Yesterday, Skagit County Superior Court Judge Dave Needy continued the court’s oversight of the state’s obligation to protect farm workers from COVID-19 in the case of Familias Unidas por la Justicia and United Farm Workers v. Department of Labor & Industries and Department of Health. At a previous hearing on May 1, the judge said that he would consider ordering the state to act at today’s review hearing if he did not see improvement in the state’s protections of farm workers during this crisis.

On Wednesday, the Department of Labor & Industries and the Department of Health released emergency rules on farm worker housing. The state also stated in a filing to the court that Washington Governor Jay Inslee intended to issue requirements for COVID-19 safety in agricultural transportation and workplaces. Rather than making a ruling in the case, the judge left the case open, saying that he wanted to avoid the unions having to file again if the state failed to act.

“We are watching,” said Ramon Torres, President of Familias Unidas por la Justicia. “We need clear transportation and workplace requirements immediately, and we need the state to strictly enforce the housing rules. Farm workers will hold the state accountable.”

Familias Unidas and Community to Community Development staff are on site in the Yakima Valley today, where workers at six fruit packinghouses are on strike, protesting unsafe conditions and lack of hazard pay. Yakima County now has the highest single-county infection rate on the West Coast, according to reporting by the Yakima Herald-Republic. The state has said that the Governor’s forthcoming order will include standards for fruit packing operations.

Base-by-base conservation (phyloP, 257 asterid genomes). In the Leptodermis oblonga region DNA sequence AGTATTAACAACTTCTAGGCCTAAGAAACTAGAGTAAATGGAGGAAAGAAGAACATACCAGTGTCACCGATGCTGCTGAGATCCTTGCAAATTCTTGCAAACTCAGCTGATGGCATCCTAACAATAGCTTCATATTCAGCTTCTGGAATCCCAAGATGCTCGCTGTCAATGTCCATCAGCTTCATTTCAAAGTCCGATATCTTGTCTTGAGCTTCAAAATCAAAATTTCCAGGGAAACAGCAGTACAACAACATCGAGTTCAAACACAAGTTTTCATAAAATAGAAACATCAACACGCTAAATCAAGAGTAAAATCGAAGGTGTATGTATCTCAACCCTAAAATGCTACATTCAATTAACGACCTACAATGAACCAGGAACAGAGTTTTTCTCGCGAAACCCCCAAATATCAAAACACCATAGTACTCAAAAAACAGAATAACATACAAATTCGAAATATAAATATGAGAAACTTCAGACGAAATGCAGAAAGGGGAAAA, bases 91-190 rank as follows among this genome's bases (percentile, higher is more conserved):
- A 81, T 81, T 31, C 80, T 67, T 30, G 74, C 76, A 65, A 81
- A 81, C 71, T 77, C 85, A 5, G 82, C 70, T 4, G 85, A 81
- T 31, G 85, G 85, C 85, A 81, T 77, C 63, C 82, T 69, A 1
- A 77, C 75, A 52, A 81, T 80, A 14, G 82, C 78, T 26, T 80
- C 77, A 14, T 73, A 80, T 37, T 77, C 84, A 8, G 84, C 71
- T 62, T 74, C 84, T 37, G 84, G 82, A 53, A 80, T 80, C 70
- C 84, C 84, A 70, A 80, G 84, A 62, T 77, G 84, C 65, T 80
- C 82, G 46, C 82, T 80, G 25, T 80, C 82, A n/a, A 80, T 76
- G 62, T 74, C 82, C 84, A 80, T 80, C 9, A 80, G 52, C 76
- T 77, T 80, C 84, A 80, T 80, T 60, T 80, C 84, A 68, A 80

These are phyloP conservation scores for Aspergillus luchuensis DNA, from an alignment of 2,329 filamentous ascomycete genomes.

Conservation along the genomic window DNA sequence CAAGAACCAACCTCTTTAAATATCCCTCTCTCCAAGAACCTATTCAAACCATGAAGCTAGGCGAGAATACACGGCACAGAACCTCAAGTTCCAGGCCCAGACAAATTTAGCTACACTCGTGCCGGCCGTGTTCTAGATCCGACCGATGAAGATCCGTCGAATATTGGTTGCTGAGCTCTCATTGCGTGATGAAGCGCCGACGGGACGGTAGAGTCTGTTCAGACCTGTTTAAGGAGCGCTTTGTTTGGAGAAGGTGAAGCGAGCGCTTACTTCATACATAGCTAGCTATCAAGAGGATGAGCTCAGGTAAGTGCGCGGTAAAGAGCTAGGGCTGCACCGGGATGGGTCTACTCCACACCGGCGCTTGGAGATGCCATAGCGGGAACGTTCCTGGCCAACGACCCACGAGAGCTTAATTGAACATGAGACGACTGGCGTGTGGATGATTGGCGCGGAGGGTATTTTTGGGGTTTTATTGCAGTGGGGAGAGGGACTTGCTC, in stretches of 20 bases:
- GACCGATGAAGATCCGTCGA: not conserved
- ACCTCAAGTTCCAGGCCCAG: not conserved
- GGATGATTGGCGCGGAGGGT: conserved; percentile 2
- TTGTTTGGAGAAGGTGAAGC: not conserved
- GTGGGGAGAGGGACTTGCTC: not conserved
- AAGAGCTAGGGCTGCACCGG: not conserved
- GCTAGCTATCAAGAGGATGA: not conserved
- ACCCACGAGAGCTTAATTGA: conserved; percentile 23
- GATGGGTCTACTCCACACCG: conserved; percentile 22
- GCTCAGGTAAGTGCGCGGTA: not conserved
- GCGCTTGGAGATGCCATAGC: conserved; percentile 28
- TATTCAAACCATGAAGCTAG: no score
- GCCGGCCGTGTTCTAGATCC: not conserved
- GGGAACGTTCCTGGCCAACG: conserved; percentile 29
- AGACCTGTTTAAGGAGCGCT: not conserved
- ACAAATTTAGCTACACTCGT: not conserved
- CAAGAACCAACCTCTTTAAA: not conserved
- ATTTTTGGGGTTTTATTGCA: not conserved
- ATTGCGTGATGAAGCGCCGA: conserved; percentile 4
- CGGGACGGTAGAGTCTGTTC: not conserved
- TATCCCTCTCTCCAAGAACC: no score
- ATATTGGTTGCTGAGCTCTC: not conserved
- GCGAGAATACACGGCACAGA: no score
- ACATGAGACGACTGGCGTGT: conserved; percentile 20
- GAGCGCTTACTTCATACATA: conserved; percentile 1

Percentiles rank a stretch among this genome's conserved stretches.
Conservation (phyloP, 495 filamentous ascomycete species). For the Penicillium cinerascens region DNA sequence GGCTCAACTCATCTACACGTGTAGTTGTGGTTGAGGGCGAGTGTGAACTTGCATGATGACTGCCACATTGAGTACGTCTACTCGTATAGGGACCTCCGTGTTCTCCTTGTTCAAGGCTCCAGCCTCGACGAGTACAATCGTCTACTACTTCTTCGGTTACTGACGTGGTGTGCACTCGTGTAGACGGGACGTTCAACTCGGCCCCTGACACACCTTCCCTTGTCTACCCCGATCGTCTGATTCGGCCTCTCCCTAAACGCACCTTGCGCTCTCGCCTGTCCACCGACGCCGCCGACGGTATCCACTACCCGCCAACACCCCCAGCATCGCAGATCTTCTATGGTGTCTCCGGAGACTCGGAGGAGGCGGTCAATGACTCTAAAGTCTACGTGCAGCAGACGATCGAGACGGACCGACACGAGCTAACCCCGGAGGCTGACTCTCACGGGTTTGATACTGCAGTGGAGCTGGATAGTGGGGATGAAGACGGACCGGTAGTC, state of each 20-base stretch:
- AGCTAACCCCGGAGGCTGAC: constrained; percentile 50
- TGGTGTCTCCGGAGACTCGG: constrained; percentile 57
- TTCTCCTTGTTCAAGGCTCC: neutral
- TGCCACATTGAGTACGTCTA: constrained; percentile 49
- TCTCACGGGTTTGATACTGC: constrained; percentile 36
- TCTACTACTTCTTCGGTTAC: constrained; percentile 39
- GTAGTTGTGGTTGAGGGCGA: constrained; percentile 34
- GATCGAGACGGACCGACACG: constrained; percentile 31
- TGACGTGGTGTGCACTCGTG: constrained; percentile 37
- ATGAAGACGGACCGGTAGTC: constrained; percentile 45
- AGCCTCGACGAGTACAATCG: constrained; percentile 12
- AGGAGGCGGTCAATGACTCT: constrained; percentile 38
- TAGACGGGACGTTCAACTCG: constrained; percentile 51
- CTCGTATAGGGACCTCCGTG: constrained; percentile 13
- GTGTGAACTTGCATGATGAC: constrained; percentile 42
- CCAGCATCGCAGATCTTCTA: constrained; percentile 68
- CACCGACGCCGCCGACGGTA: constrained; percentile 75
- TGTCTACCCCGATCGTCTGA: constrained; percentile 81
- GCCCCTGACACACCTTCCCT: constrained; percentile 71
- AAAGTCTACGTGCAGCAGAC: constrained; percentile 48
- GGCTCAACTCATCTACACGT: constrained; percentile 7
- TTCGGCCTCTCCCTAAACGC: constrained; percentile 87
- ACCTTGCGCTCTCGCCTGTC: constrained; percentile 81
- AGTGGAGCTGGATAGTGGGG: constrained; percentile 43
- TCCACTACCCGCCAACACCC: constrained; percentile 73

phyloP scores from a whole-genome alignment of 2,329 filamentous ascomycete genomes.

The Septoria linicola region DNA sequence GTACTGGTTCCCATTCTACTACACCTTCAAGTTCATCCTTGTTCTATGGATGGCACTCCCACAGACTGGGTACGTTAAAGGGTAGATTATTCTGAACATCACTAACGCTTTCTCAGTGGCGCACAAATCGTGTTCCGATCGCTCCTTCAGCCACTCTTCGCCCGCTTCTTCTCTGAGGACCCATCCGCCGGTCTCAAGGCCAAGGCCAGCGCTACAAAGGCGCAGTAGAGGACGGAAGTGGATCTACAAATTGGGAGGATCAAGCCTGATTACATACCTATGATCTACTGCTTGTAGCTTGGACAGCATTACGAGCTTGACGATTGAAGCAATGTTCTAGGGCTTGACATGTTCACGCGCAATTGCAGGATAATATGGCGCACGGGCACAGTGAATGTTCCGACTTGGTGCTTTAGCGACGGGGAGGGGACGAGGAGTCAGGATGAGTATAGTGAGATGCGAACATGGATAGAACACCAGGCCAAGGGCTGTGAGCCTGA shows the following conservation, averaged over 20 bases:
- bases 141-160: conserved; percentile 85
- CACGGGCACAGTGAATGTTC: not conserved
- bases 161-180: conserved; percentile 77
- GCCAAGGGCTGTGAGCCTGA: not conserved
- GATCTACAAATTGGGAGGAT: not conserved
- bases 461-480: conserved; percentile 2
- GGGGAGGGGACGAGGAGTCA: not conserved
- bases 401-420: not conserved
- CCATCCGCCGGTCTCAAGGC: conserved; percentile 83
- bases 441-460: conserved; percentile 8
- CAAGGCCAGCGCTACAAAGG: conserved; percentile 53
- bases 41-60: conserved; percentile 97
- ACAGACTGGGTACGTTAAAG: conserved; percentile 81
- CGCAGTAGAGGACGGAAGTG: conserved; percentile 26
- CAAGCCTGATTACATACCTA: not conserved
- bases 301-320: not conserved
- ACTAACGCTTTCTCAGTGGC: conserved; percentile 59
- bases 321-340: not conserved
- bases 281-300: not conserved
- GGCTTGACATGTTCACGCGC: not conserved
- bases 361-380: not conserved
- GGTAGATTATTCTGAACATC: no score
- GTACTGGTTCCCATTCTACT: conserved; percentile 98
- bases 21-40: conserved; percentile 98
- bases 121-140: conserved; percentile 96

“The housing rules still don’t go far enough,” said Rosalinda Guillen, Executive Director of Community to Community Development, a farm worker advocacy organization in Bellingham. “Despite being presented with science on the risk, and despite dozens of public comments against it, the state is still allowing workers to sleep in bunkbeds. State agencies have chosen to risk farm workers’ lives for the economic interests of the corporate agricultural producers.”

“This court case has moved the ball forward on protections for workers,” said Andrea Schmitt, attorney with Columbia Legal Services, which represents Familias Unidas por la Justicia in the case. “When our clients first contacted the state about the impending crisis for farm workers in mid-March, the state had no plan to write rules for agriculture. Thanks to pressure from farm workers and their advocates, this lawsuit, and the court’s oversight,  we finally have some recognition that workers’ health – and the food supply for everyone – are in jeopardy.”

Familias Unidas is represented in the case by Columbia Legal Services and Bernard Iglitzin & Lavitt LLP.

Media Contacts

Andrea Schmitt, CLS Attorney
360-943-6260 X203,

Charlie McAteer, CLS Communications